Inside the box there’s a lot of black. Unlike a number of Round 2 kits of late, Squad Rod comes in colour, or rather the absence of it. All the plastic is black, and there’s also a nicely, and separately, bagged rack of chrome parts as well as another bag containing the clear parts, with windows separated from police flashers. There’s also a nice, modern rendition of the decal sheet with a butt-load of licence plates on it. In another separate bag is a quartet of Round 2’s new-fangled rubber-looking tires, replacing the clearly old-school vinyl units of the original. Unlike many others to date, though, the tires are black walls – no lettering here. It seems odd, but it will be great for doing a typical, period finish on the car; white letters were not standard equipment by then! Finishing the package is a typical Round 2/MPC instruction book.
Looking at the kit, it seems pretty good. This is typical late ‘70s MPC stuff right here. That means there’s some flash, of course, but that’s no biggie. That was how it was, so this kit will help with that nostalgic feeling. The detail on the firewall is quite good, although the chassis is a bit underwhelming at first glance. The black plastic makes it hard to see some of the details, especially given the pickled texture that reflects light in all kinds of weird ways. The rear wheels are held in place with a very non-descript and inaccurate “ladder” that is (hopefully) covered by the actual rear differential/leaf spring combo.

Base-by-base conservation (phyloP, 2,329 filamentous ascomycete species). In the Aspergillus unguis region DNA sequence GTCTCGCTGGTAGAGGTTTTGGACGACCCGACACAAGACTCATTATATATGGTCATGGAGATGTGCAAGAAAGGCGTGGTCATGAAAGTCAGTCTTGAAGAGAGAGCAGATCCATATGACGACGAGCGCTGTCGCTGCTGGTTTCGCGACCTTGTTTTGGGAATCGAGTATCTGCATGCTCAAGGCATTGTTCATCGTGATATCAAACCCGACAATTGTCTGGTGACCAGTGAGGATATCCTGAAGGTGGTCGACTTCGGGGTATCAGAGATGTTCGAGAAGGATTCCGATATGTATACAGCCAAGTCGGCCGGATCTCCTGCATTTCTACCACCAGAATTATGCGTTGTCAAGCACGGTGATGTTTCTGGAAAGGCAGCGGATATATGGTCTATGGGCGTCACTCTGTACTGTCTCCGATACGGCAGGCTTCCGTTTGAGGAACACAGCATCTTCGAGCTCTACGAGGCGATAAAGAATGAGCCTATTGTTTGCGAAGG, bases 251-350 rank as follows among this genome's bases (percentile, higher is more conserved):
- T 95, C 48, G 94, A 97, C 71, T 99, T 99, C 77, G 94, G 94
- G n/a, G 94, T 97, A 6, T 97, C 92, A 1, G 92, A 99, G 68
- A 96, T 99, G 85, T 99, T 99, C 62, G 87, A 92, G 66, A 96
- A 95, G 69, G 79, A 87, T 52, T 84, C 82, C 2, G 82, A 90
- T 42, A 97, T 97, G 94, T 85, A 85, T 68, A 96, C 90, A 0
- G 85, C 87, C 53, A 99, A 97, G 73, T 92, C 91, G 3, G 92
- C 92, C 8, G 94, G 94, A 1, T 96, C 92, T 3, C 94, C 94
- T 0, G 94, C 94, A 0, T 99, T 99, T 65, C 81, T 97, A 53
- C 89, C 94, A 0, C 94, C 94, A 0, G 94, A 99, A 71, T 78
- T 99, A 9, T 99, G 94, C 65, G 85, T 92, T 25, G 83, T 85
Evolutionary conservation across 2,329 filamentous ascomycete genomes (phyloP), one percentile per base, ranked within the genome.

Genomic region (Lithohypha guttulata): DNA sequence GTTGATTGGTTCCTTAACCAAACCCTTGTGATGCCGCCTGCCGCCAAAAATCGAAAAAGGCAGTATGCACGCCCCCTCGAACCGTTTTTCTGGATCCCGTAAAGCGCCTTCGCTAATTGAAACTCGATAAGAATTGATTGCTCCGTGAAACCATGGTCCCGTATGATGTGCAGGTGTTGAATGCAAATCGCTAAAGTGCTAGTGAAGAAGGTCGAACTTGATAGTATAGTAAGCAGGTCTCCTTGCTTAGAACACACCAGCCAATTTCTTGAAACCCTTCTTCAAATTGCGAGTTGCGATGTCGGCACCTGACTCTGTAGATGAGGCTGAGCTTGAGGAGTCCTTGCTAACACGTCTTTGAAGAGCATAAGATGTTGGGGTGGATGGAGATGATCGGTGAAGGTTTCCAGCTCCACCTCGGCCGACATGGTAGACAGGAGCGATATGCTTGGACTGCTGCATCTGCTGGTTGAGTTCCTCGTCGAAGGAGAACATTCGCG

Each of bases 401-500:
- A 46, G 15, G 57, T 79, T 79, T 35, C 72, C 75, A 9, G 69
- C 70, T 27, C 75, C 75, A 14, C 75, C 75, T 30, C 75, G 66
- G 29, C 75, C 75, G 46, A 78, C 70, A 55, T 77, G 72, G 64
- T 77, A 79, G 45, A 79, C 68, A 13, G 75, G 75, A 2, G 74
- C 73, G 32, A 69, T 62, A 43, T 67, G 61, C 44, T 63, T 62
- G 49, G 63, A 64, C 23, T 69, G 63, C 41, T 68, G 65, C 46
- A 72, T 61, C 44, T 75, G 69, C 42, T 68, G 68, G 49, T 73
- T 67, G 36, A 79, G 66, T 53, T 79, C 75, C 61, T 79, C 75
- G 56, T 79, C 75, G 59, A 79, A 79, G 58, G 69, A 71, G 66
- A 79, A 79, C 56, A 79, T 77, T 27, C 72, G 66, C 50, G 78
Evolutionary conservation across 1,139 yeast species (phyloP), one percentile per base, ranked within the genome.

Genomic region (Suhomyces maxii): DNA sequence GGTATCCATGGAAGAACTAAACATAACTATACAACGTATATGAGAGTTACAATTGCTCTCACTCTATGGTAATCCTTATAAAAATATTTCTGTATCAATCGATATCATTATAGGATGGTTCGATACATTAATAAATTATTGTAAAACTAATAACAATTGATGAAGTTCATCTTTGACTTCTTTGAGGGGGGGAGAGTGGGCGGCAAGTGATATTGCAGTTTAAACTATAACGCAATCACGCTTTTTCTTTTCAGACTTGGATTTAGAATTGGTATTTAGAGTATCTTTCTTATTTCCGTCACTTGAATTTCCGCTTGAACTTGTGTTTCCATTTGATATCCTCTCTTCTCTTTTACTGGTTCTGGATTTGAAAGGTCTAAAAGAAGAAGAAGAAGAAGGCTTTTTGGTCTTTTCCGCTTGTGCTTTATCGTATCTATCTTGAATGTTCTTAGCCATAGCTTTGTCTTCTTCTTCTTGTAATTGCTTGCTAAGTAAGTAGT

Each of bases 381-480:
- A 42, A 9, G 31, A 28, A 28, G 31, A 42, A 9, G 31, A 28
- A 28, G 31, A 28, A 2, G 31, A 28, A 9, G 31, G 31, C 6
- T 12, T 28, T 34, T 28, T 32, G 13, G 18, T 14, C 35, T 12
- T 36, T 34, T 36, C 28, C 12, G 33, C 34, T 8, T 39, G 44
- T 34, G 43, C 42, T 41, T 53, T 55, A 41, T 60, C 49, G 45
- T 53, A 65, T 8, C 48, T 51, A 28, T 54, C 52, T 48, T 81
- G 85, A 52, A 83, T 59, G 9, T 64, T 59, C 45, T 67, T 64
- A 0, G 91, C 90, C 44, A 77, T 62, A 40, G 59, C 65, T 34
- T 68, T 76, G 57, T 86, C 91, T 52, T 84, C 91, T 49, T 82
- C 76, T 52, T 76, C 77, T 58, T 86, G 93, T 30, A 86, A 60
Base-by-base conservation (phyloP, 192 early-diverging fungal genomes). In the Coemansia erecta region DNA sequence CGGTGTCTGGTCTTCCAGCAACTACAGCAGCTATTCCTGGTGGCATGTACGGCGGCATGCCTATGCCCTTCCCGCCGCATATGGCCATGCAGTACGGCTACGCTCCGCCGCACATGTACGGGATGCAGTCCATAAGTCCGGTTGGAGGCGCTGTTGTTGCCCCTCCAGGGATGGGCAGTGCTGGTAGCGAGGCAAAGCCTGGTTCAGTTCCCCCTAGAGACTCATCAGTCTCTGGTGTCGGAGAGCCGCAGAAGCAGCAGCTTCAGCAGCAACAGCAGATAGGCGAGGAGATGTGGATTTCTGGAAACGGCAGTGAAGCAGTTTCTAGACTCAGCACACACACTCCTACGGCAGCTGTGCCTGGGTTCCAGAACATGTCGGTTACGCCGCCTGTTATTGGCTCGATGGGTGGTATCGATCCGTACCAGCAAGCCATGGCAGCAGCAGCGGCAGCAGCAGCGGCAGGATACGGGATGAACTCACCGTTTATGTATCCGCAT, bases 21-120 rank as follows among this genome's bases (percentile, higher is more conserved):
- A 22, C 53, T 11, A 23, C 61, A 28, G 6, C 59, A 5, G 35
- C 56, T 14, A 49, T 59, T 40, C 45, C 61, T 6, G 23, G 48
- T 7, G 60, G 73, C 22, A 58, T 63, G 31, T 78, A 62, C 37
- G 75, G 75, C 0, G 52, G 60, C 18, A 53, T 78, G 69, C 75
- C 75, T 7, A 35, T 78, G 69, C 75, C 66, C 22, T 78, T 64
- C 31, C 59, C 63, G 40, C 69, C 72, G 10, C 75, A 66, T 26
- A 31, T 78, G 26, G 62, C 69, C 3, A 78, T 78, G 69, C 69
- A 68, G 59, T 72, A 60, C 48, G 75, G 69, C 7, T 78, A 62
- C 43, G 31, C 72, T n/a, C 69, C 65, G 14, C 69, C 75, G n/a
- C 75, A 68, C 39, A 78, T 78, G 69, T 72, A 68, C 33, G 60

There’s the typical underhood pattern with texturing, although one gripe of my brother’s, which is legit, is that no one actually moulds an underhood mat in place. I guess you could always make one, but I’m sure the hood won’t fit closed if you do. One place I count on MPC excelling is in the interior. In the case of this Nova, the interior is only okay-looking. Yes, there’s the typical “worming” texture for the carpet in both the passenger and trunk area. The detail on the seating surfaces is actually quite decent looking, and the seats are supposed to be the stock vinyl ones. In fact, this kit has the “Nova Custom Coupe” interior. This can be proven by the fact it has the built-in armrests for the rear seats (although they are oddly devoid of the ashtrays, which sucks) as well as a cloth headliner and, of course, the bucket seats.